By Andy the stuff doer
This is probable the first mention of the MHRV (Mechanical Heat Recovery Ventilation) so here’s a quick run-down of the thinking behind it.
The Cottage will be a holiday let, if it was just us I probably wouldn’t have gone to the time and expense of installing the system, we would open windows and turn on fans when necessary. Old buildings such as this one can suffer badly from damp rusulting from our modern ways living. Holiday makers won’t necessarily treat the place like we would. So as the technology is available and now tried and tested, I’m prepared to give it a go.
The system draws warm moist air from the kitchen and bathroom and transfers the heat to fresh air that is ducted through in to the bedrooms. The unit runs at a low speed constantly supplying a flow of clean fresh air through the whole building. It will turn to full power when moisture from cooking and showering or even clothes drying is detected.
I’ll go in to more details at a later stage but for now it means I have to install the ducting in as discreet a way as possible. I’m also minimising the potential noise, it’ll have to be virtually silent so it doesn’t bother anyone and I don’t want cross talk from room to room via the ducting.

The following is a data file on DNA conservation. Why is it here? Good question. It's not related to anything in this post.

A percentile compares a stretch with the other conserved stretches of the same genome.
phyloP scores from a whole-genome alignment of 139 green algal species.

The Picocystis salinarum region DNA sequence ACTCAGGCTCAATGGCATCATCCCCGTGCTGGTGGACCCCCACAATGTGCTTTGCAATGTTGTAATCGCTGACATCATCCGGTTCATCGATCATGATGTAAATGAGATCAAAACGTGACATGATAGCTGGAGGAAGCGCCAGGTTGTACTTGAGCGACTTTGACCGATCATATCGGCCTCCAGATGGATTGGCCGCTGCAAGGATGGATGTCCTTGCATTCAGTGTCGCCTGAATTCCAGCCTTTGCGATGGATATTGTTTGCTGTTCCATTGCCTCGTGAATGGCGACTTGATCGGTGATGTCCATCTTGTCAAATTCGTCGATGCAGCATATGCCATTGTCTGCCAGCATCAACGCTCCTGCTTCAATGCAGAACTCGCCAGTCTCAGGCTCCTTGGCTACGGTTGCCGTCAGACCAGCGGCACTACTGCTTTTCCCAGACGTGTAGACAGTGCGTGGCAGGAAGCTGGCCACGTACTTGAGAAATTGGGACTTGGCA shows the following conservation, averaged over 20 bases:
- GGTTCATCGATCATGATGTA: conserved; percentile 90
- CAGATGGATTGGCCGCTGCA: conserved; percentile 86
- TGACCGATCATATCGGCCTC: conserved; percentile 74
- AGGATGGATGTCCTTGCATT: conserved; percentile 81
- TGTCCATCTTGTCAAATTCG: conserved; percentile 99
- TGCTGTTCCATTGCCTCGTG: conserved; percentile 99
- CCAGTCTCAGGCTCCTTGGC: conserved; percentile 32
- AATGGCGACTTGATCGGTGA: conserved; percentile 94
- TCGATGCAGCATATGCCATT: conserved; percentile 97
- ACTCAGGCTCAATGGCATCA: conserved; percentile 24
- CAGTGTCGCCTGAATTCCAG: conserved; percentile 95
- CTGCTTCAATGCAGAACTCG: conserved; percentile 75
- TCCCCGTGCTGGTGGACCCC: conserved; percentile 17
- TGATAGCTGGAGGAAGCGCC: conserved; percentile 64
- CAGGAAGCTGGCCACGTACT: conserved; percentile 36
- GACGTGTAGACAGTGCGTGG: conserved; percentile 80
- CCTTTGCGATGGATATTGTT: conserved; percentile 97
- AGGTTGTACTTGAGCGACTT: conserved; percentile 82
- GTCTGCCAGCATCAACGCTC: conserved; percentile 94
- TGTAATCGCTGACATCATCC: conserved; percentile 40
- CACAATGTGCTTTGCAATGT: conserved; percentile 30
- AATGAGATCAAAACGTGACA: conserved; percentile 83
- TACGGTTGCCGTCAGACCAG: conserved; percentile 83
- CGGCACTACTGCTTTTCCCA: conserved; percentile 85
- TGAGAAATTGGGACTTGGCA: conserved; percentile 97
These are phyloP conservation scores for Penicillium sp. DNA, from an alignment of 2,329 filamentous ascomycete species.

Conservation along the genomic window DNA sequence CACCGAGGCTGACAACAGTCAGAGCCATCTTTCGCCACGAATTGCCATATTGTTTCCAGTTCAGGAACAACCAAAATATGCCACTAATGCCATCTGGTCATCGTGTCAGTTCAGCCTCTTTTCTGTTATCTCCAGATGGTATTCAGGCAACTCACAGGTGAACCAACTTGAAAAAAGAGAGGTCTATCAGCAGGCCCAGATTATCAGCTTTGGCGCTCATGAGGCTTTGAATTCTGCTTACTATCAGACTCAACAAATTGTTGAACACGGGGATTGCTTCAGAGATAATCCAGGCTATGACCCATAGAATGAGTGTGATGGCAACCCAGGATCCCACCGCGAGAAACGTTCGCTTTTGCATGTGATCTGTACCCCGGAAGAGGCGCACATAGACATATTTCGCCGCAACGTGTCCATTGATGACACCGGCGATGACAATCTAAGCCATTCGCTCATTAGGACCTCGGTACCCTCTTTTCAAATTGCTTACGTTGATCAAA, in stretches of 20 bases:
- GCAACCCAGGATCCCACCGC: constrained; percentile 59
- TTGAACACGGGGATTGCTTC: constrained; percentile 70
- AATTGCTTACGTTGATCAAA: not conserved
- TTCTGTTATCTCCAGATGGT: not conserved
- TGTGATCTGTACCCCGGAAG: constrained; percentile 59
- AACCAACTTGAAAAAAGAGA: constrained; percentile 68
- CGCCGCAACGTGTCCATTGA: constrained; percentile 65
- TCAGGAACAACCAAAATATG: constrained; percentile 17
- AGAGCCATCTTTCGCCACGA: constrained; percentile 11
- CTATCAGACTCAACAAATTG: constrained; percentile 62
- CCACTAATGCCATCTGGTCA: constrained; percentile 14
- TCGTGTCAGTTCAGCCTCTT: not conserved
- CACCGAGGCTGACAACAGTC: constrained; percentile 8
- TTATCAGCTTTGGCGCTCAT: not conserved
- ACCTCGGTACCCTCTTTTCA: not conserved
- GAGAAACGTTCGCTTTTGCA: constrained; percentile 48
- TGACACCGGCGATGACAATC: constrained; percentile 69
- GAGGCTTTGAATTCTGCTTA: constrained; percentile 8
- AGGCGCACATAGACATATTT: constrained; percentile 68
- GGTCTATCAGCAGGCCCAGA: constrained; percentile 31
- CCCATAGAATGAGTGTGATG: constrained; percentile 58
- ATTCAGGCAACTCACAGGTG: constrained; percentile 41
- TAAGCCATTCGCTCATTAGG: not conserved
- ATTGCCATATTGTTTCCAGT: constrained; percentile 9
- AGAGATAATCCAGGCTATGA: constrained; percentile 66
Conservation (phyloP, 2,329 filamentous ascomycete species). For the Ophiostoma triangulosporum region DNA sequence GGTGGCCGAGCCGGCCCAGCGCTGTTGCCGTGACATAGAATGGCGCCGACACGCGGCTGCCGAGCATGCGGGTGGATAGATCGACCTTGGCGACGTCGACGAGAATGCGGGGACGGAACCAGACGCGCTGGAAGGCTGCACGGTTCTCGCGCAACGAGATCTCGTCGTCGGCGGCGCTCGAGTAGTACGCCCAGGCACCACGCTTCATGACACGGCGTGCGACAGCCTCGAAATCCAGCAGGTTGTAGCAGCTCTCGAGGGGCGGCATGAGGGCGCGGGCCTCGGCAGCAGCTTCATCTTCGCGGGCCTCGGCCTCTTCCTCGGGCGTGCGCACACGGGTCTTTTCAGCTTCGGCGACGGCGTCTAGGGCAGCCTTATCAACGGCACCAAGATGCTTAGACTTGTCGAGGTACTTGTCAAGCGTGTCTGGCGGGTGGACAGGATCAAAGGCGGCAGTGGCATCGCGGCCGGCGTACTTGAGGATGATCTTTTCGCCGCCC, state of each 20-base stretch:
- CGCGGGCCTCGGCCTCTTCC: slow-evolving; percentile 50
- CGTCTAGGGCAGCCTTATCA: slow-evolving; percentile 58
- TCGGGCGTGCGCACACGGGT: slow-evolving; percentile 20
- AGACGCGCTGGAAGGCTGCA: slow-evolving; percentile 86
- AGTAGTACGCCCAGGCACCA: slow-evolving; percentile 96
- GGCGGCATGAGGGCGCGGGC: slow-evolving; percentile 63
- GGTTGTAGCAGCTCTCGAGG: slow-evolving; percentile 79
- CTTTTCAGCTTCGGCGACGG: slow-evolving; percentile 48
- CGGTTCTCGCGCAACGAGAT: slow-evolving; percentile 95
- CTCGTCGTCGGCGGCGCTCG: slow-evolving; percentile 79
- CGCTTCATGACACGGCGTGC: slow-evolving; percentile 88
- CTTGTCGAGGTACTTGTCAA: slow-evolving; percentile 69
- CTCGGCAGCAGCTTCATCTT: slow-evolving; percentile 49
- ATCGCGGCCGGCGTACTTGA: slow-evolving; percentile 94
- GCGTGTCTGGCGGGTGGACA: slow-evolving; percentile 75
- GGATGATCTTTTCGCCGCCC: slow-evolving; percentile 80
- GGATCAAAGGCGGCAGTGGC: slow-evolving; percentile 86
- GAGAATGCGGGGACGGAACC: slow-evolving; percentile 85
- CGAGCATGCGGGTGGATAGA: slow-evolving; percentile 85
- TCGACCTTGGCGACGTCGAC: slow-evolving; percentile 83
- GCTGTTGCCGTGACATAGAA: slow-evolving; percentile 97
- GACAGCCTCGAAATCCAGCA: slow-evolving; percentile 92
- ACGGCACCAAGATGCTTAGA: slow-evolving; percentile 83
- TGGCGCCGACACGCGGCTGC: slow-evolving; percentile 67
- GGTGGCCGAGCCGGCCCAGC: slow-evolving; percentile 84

Being such an old house without the normal spaces to run ducting the design is fairly challenging. This post covers a quick look at the manifold duct splitter and silencer I had to make and install before fitting the dwarf wall in one of the attic rooms.
The inlet is 60 x 220mm rectangular ducting that will be fitted above a false ceiling in the bathroom it then splits to three outlets to 4 inch insulated flexible ducting running to each of the attic bedrooms and to the living room. The flow rates in the flexible ducting will be low enough not to cause noisy turbulence. The flexible duct is sound absorbing and as they don’t connect directly together like with tee joints the cross talk is reduced. The manifold box has sound absorbing insulation on the inside wall to further attenuate any noise. No way could I find a suitable commercial product to do all this in the space available.
Construction is simple and the materials cheap. I used sections of plastic ducting, these are easy to cut with a jigsaw and to shape using a heat gun. The joints are welded with plastic solvent screwed and sealed with a building adhesive (I think it’s called “stick like s**t”, I’m sure other brand are available).
If you fancy making your own, these couple of pictures might give you some ideas, If you want to know more drop a comment on below and I’ll see what I can do.